A descriptive review of master's level counselor educator's perceptions of academic and professional gatekeeping policies
Joffray, Julie Ann
Joffray, Julie Ann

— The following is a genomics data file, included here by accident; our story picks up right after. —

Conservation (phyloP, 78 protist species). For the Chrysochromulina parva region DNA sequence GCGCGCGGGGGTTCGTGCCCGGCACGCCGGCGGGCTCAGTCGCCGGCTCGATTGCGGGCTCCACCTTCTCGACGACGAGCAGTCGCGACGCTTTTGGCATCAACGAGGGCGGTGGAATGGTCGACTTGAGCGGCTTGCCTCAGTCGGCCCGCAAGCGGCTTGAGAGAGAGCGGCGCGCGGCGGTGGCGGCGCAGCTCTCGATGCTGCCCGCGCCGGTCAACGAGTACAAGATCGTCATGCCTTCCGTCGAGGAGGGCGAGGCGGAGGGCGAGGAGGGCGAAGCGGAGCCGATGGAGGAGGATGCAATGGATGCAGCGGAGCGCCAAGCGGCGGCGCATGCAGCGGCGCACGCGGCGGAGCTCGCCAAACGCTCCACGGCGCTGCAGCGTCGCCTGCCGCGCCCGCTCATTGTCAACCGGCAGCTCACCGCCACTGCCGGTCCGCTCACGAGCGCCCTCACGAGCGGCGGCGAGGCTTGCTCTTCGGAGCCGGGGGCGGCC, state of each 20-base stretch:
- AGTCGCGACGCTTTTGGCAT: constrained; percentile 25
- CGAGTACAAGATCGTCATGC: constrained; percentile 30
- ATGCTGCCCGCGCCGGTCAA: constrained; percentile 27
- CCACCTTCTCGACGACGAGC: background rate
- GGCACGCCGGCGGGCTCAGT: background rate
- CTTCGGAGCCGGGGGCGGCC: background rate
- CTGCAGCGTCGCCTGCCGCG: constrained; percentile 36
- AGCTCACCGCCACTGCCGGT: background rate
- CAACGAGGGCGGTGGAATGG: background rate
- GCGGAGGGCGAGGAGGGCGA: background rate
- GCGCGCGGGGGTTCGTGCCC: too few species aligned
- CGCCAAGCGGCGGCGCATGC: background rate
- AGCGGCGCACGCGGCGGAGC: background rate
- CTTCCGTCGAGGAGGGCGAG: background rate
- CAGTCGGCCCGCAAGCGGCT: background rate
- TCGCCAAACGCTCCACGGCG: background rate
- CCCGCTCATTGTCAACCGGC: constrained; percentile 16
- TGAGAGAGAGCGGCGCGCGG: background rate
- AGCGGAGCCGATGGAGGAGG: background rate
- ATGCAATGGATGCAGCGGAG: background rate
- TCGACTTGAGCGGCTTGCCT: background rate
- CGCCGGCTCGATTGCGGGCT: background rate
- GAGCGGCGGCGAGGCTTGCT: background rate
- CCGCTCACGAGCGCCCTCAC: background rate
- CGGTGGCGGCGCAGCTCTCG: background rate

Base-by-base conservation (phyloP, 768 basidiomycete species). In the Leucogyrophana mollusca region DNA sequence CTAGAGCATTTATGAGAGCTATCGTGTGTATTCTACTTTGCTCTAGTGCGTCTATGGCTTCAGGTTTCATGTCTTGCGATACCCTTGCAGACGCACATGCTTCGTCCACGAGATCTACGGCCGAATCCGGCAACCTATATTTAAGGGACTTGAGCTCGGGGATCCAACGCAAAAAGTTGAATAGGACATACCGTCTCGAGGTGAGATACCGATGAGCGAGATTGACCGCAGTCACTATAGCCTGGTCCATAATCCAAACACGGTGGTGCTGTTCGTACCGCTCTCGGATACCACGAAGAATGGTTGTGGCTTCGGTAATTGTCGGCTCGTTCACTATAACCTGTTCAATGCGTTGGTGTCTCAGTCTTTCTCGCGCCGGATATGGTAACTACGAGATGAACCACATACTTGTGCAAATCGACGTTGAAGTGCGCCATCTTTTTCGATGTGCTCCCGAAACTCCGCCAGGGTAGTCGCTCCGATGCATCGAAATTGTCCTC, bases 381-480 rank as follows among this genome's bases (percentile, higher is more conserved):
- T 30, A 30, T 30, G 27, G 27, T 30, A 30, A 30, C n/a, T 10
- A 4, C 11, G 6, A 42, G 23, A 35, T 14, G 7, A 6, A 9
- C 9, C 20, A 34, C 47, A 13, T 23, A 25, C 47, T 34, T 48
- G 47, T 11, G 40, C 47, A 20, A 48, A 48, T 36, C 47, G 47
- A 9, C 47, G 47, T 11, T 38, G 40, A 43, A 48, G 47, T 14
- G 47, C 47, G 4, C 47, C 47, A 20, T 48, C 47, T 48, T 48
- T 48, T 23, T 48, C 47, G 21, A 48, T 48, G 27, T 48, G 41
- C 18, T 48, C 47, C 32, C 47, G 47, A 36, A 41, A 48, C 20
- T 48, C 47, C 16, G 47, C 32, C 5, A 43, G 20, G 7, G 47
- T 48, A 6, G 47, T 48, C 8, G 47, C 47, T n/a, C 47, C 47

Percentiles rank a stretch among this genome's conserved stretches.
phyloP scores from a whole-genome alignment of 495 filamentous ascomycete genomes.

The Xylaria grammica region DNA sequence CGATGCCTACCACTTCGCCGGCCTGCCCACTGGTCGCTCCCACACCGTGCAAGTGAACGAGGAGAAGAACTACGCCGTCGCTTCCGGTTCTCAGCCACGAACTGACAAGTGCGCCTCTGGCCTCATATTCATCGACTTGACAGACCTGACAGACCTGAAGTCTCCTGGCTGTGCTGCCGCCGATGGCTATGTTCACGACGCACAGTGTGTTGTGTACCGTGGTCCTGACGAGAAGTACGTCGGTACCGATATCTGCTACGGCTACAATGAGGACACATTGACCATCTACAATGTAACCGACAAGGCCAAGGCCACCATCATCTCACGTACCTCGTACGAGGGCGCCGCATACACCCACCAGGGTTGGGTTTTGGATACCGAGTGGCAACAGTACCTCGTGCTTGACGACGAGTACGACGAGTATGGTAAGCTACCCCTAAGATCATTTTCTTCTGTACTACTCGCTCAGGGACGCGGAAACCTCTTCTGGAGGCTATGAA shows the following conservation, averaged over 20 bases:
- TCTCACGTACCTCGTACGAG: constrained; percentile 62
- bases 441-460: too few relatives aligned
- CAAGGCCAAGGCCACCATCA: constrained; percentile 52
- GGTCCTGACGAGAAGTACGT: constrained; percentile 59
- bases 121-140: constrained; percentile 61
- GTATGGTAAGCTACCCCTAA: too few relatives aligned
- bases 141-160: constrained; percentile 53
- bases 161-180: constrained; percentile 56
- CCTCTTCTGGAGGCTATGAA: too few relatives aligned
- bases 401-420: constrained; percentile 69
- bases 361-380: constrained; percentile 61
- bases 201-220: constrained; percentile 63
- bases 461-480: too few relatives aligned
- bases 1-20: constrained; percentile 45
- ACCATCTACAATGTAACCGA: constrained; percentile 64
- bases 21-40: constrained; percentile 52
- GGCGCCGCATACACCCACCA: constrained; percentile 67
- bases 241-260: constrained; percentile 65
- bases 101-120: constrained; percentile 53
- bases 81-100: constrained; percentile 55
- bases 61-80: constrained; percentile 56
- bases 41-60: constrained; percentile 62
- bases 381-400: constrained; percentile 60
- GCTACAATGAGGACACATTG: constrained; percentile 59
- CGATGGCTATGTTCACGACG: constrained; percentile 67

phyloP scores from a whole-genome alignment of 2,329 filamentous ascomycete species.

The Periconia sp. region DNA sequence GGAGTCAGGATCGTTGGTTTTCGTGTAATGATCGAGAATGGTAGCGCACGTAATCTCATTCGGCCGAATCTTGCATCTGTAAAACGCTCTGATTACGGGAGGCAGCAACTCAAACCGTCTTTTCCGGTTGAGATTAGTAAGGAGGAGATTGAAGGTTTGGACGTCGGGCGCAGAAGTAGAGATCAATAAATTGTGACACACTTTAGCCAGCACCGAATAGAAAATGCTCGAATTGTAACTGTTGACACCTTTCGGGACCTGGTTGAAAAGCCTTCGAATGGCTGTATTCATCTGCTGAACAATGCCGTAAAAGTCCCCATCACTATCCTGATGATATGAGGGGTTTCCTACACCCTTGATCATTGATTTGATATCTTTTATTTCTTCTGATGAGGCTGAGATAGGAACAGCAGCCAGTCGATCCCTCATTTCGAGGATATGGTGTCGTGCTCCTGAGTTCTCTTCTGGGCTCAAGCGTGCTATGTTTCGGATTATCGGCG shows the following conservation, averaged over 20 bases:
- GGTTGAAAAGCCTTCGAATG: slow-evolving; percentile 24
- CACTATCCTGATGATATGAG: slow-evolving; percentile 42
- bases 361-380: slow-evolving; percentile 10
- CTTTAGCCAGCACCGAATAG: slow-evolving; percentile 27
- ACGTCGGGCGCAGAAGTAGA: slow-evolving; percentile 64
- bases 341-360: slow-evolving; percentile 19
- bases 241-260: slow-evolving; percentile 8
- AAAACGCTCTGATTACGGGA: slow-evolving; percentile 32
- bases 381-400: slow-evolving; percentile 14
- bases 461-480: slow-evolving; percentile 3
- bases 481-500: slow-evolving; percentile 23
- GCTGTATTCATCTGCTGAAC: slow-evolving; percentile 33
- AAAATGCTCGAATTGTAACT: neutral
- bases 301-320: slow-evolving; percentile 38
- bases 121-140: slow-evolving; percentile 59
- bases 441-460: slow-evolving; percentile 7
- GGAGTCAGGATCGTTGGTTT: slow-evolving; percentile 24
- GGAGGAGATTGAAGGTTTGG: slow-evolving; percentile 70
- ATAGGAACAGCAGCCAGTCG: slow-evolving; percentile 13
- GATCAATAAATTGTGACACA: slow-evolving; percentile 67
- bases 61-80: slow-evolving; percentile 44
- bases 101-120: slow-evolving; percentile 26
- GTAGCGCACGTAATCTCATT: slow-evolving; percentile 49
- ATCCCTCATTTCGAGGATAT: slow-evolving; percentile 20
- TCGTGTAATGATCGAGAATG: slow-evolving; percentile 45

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Counselor educators serve as gatekeepers for the counseling profession by ensuring that counselors-in-training meet professional standards of counseling competence and those who do not meet these standards are remediated or prevented from entering the counseling profession. Professional associations, such as the American Counseling Association (ACA) and the Council for Accreditation of Counseling and Related Educational Programs (CACREP) present clear directives for gatekeeping responsibilities for counselor educators; however, each program is expected to develop performance assessments and policies to ensure that these directives are met. The purpose of this study was to (a) investigate the consistency of policies and procedures across CACREP accredited counselor education programs; (b) explore counselor educators’ perceptions about the importance of gatekeeping, the support they received from institutions and, their personal involvement in gatekeeping responsibilities in their departments/universities; (c) report the collected information from this study in an effort to increase the foundation of gatekeeping knowledge and to promote consistency in gatekeeping policies and procedures. A content analysis was conduct on 106 CACREP accredited Master’s level counseling programs’ websites for gatekeeping related policies and procedures specifically related to Sections 1.M and 1.N of the 2016 CACREP Standards. The content analysis revealed inconsistencies in information content, presentation, formatting, location, and terminology. Five hundred and eleven faculty from these 106 counselor education programs received invitations to participate in survey to ascertain their participation and perceptions regarding gatekeeping. Forty-one (8%) counselor educators completed the survey. Seventy-two percent of survey contributors believed participating in gatekeeping activities is very important; 62% felt they received above average support from their institutions to perform in gatekeeping activities; and 46.5% participate in or are aware of gatekeeping activities. Forty-seven percent of participants supported standardized gatekeeping policies and procedures for all like programs.